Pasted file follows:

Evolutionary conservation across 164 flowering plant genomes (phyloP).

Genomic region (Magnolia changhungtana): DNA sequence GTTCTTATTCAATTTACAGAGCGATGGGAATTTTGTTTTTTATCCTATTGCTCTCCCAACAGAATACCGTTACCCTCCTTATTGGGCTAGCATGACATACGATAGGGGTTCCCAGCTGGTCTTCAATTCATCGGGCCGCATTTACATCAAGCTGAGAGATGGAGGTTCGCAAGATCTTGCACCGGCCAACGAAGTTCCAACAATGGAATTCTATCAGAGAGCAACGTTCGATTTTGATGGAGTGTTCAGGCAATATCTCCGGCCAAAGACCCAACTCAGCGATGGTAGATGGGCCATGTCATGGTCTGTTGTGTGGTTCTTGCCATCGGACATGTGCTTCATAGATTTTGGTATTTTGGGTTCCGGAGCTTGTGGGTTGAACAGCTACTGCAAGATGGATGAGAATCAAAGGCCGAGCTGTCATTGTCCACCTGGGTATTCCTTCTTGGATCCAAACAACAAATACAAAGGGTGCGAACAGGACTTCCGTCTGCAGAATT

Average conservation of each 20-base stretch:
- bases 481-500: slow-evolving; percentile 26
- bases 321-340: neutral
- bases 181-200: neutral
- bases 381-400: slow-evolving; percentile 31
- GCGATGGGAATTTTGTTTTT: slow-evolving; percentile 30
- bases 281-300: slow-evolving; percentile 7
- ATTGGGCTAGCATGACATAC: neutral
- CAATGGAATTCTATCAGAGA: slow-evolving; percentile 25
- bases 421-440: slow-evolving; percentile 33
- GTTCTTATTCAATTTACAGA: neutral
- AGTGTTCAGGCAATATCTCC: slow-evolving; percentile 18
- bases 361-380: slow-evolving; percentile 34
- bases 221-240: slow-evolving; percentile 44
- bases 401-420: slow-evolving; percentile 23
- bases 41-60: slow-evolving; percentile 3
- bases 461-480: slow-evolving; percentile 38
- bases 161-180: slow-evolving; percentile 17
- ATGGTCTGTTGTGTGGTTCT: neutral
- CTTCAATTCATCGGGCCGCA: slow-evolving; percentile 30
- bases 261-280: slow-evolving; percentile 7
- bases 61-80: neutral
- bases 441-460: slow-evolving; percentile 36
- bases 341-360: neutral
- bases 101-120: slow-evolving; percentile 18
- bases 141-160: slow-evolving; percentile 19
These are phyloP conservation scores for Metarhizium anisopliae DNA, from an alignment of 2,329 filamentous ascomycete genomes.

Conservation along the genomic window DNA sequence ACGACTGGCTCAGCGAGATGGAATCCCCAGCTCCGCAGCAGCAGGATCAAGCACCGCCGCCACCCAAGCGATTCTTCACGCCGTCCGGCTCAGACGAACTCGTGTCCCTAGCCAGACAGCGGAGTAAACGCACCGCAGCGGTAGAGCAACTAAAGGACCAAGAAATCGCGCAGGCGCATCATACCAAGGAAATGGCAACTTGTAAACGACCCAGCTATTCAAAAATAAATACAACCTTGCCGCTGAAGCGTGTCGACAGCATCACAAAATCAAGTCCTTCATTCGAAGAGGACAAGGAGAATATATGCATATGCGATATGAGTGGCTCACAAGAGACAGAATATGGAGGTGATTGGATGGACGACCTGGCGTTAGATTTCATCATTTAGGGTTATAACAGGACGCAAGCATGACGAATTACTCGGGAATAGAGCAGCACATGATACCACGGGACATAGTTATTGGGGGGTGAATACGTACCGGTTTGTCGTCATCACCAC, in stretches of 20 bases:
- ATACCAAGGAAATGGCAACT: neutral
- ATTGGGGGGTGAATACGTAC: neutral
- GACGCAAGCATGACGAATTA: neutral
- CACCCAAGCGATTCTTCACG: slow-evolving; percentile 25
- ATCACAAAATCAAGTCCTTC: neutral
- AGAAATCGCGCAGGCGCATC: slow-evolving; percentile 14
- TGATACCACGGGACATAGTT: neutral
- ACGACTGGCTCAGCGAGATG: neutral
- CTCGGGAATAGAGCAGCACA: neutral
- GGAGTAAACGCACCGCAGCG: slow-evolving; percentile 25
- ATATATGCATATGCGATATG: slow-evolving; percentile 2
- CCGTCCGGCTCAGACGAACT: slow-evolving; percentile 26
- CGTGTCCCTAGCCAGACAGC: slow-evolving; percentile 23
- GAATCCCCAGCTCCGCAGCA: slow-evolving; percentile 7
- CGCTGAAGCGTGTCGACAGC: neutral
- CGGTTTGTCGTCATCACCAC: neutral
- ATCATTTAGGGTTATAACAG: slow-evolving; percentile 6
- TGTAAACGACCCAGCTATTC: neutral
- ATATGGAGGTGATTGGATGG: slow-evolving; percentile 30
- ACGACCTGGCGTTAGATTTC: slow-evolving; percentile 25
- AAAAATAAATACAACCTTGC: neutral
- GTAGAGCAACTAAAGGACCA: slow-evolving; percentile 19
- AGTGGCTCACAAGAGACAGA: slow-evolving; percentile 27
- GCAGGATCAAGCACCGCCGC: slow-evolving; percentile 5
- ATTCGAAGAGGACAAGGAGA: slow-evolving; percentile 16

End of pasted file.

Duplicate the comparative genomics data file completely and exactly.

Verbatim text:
Evolutionary conservation across 164 flowering plant genomes (phyloP).

Genomic region (Magnolia changhungtana): DNA sequence GTTCTTATTCAATTTACAGAGCGATGGGAATTTTGTTTTTTATCCTATTGCTCTCCCAACAGAATACCGTTACCCTCCTTATTGGGCTAGCATGACATACGATAGGGGTTCCCAGCTGGTCTTCAATTCATCGGGCCGCATTTACATCAAGCTGAGAGATGGAGGTTCGCAAGATCTTGCACCGGCCAACGAAGTTCCAACAATGGAATTCTATCAGAGAGCAACGTTCGATTTTGATGGAGTGTTCAGGCAATATCTCCGGCCAAAGACCCAACTCAGCGATGGTAGATGGGCCATGTCATGGTCTGTTGTGTGGTTCTTGCCATCGGACATGTGCTTCATAGATTTTGGTATTTTGGGTTCCGGAGCTTGTGGGTTGAACAGCTACTGCAAGATGGATGAGAATCAAAGGCCGAGCTGTCATTGTCCACCTGGGTATTCCTTCTTGGATCCAAACAACAAATACAAAGGGTGCGAACAGGACTTCCGTCTGCAGAATT

Average conservation of each 20-base stretch:
- bases 481-500: slow-evolving; percentile 26
- bases 321-340: neutral
- bases 181-200: neutral
- bases 381-400: slow-evolving; percentile 31
- GCGATGGGAATTTTGTTTTT: slow-evolving; percentile 30
- bases 281-300: slow-evolving; percentile 7
- ATTGGGCTAGCATGACATAC: neutral
- CAATGGAATTCTATCAGAGA: slow-evolving; percentile 25
- bases 421-440: slow-evolving; percentile 33
- GTTCTTATTCAATTTACAGA: neutral
- AGTGTTCAGGCAATATCTCC: slow-evolving; percentile 18
- bases 361-380: slow-evolving; percentile 34
- bases 221-240: slow-evolving; percentile 44
- bases 401-420: slow-evolving; percentile 23
- bases 41-60: slow-evolving; percentile 3
- bases 461-480: slow-evolving; percentile 38
- bases 161-180: slow-evolving; percentile 17
- ATGGTCTGTTGTGTGGTTCT: neutral
- CTTCAATTCATCGGGCCGCA: slow-evolving; percentile 30
- bases 261-280: slow-evolving; percentile 7
- bases 61-80: neutral
- bases 441-460: slow-evolving; percentile 36
- bases 341-360: neutral
- bases 101-120: slow-evolving; percentile 18
- bases 141-160: slow-evolving; percentile 19
These are phyloP conservation scores for Metarhizium anisopliae DNA, from an alignment of 2,329 filamentous ascomycete genomes.

Conservation along the genomic window DNA sequence ACGACTGGCTCAGCGAGATGGAATCCCCAGCTCCGCAGCAGCAGGATCAAGCACCGCCGCCACCCAAGCGATTCTTCACGCCGTCCGGCTCAGACGAACTCGTGTCCCTAGCCAGACAGCGGAGTAAACGCACCGCAGCGGTAGAGCAACTAAAGGACCAAGAAATCGCGCAGGCGCATCATACCAAGGAAATGGCAACTTGTAAACGACCCAGCTATTCAAAAATAAATACAACCTTGCCGCTGAAGCGTGTCGACAGCATCACAAAATCAAGTCCTTCATTCGAAGAGGACAAGGAGAATATATGCATATGCGATATGAGTGGCTCACAAGAGACAGAATATGGAGGTGATTGGATGGACGACCTGGCGTTAGATTTCATCATTTAGGGTTATAACAGGACGCAAGCATGACGAATTACTCGGGAATAGAGCAGCACATGATACCACGGGACATAGTTATTGGGGGGTGAATACGTACCGGTTTGTCGTCATCACCAC, in stretches of 20 bases:
- ATACCAAGGAAATGGCAACT: neutral
- ATTGGGGGGTGAATACGTAC: neutral
- GACGCAAGCATGACGAATTA: neutral
- CACCCAAGCGATTCTTCACG: slow-evolving; percentile 25
- ATCACAAAATCAAGTCCTTC: neutral
- AGAAATCGCGCAGGCGCATC: slow-evolving; percentile 14
- TGATACCACGGGACATAGTT: neutral
- ACGACTGGCTCAGCGAGATG: neutral
- CTCGGGAATAGAGCAGCACA: neutral
- GGAGTAAACGCACCGCAGCG: slow-evolving; percentile 25
- ATATATGCATATGCGATATG: slow-evolving; percentile 2
- CCGTCCGGCTCAGACGAACT: slow-evolving; percentile 26
- CGTGTCCCTAGCCAGACAGC: slow-evolving; percentile 23
- GAATCCCCAGCTCCGCAGCA: slow-evolving; percentile 7
- CGCTGAAGCGTGTCGACAGC: neutral
- CGGTTTGTCGTCATCACCAC: neutral
- ATCATTTAGGGTTATAACAG: slow-evolving; percentile 6
- TGTAAACGACCCAGCTATTC: neutral
- ATATGGAGGTGATTGGATGG: slow-evolving; percentile 30
- ACGACCTGGCGTTAGATTTC: slow-evolving; percentile 25
- AAAAATAAATACAACCTTGC: neutral
- GTAGAGCAACTAAAGGACCA: slow-evolving; percentile 19
- AGTGGCTCACAAGAGACAGA: slow-evolving; percentile 27
- GCAGGATCAAGCACCGCCGC: slow-evolving; percentile 5
- ATTCGAAGAGGACAAGGAGA: slow-evolving; percentile 16